Conceived and Directed by Daniela Nicolo and Enrico Casagrande
Produced by Motus Theatre Company
Off Broadway, New play
Runs through 12.21.14
La MaMa's Ellen Stewart Theatre, 66 East 4th Street
by Keith Paul Medelis on 12.15.14
A scene from Nella Tempesta. Photo by Tiziana Tomasulo
BOTTOM LINE: A mind expanding new production from Italy’s Motus Theatre Company that masterfully illuminates contemporary political and climate change issues alongside text borrowed from Shakespeare.
I’d like to take this opportunity to offer some thoughts on how to view a production that so confuses and overwhelms you, you aren’t sure what to make of it. In some ways, these are the productions that a non-theater-going regular fears most. It’s all in Italian, after you’re seated you begin to realize there’s been a camera filming you in the lobby that’s now being live streamed to us all, and we’re met with overwhelming strobe lights to send the mind into instant frenzy.
I sit with pen poised, looking to jot down something for this review. Instead nothing comes. You can’t take your eyes away from anything. And the advice would be just that. Allow yourself to have the production wash over you, be afraid of it, laugh at it, and keep it with you for as long as it lasts. Which, for me, is harrowingly present as I ride the train home, get underneath a blanket, and type this very review. Nella Tempesta is a stunning piece of work that will leave you “even more confused as before” to borrow text directly from some of the final supertitle moments. It proudly declares itself a pretty “fucked up” version of The Tempest making no apologies for its overt propaganda, fractured text, and intentional messiness.
Who does this earth belong to? That is the question we are drawn to. With politics I’m barely familiar with, Motus inspires its Tempest with the struggles of migrants fleeing from low-lying countries currently being engulfed with water from climate change. It seems a great deal of conflict in their home country of Italy. And an issue this production has forced me to readily examine, as the matter can only get worse.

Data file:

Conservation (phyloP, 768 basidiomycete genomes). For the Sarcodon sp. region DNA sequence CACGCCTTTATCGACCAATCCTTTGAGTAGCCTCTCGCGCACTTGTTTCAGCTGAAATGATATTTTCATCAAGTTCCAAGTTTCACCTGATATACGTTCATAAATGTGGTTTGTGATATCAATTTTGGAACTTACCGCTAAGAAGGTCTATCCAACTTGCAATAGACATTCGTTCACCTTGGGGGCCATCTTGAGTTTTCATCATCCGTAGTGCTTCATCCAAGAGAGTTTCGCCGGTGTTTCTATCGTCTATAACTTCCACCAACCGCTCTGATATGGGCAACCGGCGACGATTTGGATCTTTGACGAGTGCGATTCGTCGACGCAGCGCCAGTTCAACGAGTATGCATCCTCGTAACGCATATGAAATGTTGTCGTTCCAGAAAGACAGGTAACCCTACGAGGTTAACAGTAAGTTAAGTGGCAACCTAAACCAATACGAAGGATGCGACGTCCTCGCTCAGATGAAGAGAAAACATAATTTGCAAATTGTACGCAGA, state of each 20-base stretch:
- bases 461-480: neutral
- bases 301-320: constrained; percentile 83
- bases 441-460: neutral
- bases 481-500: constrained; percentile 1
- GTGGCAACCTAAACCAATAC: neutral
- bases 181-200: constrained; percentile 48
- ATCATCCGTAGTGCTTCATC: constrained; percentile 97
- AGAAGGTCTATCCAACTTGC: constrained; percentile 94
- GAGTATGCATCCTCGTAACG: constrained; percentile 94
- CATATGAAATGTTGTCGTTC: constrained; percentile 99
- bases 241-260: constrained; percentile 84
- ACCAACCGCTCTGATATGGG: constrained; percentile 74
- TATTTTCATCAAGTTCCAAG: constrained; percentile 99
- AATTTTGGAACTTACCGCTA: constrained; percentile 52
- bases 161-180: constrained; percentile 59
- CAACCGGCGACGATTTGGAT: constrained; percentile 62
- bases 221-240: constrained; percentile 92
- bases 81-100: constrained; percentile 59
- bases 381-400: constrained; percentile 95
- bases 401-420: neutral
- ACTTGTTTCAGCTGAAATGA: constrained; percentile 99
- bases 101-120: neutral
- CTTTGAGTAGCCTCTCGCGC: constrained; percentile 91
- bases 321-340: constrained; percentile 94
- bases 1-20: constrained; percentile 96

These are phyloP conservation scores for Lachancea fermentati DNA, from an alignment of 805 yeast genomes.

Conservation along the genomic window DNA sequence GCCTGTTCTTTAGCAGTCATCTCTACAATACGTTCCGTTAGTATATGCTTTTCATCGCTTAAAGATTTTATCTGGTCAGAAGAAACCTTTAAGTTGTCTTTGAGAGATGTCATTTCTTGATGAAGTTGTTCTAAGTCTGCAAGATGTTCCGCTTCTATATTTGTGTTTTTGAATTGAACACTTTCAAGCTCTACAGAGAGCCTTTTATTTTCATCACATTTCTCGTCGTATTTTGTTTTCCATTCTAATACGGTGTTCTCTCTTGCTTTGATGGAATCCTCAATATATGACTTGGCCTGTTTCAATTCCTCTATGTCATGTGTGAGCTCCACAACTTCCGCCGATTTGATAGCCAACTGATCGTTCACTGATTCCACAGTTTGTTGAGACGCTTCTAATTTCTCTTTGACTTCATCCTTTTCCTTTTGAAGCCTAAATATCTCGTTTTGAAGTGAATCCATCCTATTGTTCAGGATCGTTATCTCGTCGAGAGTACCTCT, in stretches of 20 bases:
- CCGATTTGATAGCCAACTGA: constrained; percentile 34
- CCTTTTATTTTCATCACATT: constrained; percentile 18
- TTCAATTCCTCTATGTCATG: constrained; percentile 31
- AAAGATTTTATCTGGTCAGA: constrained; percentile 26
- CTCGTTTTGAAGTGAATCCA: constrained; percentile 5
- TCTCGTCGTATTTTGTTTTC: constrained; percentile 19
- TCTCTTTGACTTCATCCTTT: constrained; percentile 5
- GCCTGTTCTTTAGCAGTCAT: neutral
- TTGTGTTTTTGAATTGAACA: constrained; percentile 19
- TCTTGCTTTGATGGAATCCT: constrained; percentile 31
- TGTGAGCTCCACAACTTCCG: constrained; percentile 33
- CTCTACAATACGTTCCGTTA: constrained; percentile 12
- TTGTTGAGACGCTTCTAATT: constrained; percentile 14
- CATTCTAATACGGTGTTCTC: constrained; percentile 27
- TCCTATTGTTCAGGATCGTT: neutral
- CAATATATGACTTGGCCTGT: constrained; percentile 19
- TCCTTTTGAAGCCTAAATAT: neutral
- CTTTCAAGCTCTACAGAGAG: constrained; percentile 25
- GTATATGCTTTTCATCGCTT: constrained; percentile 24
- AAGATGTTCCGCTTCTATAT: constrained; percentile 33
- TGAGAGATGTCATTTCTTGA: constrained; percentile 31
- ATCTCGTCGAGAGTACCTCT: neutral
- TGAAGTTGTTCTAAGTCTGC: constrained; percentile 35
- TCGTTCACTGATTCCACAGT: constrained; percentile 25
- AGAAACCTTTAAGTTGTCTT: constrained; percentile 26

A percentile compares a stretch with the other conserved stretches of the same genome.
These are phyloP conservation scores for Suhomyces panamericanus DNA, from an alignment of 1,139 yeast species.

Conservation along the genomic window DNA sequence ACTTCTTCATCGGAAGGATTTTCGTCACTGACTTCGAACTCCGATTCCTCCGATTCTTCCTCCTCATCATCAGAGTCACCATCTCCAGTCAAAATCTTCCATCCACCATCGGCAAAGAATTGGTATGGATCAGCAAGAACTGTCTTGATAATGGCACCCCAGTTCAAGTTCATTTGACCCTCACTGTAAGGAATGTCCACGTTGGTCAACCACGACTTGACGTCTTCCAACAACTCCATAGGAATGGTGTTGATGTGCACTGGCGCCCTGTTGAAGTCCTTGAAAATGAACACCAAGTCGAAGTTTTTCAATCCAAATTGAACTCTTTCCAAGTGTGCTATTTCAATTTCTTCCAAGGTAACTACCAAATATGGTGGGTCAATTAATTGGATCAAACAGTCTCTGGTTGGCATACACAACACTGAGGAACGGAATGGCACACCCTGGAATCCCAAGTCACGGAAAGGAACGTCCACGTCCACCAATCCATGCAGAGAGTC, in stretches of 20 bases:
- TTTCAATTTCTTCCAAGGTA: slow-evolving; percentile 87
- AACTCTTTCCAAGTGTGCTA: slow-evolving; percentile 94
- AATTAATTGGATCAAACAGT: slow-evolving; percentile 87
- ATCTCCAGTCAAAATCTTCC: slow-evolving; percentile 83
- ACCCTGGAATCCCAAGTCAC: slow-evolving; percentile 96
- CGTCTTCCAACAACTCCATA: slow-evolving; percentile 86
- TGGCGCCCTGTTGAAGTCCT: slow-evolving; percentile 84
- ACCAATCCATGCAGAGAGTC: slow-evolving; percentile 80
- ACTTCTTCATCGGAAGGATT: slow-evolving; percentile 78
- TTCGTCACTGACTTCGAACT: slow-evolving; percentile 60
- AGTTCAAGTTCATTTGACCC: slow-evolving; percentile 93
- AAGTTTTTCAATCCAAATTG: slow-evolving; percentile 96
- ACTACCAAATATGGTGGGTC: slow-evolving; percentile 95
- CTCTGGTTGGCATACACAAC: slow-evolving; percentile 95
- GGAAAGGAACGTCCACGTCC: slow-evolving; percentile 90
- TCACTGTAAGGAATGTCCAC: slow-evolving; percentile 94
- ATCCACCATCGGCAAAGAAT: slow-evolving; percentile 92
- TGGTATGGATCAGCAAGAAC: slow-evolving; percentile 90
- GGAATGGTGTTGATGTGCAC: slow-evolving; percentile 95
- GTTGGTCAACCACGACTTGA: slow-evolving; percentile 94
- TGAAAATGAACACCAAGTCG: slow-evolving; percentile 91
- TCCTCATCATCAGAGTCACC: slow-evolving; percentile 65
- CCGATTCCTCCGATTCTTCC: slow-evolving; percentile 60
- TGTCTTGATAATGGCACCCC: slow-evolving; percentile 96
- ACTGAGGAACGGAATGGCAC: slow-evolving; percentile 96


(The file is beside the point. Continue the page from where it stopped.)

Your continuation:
It’s hard to single out any one performer as particularly exceptional as they all perform with such commitment and power to both a role and a message. (It’s even harder to do so as they aren’t identified by character in the program.) And it’s the crafting of what’s dubbed in the program as a “moving-head” lighting instrument that’s truly stunning. This production is almost devoid of any scenic elements and seems to be lit almost entirely by this one single light source that could easily become a gimmick. Instead, it follows Ariel as if to search for him through invisibility, it showers a glittery costume with light reminiscent of stars, and pelts us with powerful strobes that distort and disrupt our vision of events. The design here is credited to Alessio Spirli who deserves some kind of award for coolness.
What’s perhaps the most chilling and effective moment awaits us at the very end. A collection of donated blankets has been assembled to form the words “This island is mine” to borrow from Caliban’s words earlier in the play. To which things become masterfully rearranged to “This land is mine?” A question mark of great importance. Is it? Who has the power here? Isn’t the earth all of ours? Don’t we have an equal opportunity to protect it? Nay, a responsibility? And instead of looking to Prospero’s final “charms are overthrown” monologue, Motus borrows from Miranda’s “How beauteous mankind is! O brave new world / That has such people in’t!” It’s easy in this kind of work to feel hopeless, overwhelmed and saturated with problems. Instead we’re left with tremendous hope that we are capable of, us, the beauteous mankind.
(Nella Tempesta plays at The Ellen Stewart Theatre through December 21, 2014. There are shows Thursday-Saturday at 8:00 pm and Sunday at 4:00 pm. The running time is 80 minutes with no intermission. Tickets are $30 and $25 for students/seniors, and are available at lamama.org or by calling 646.430.5374.)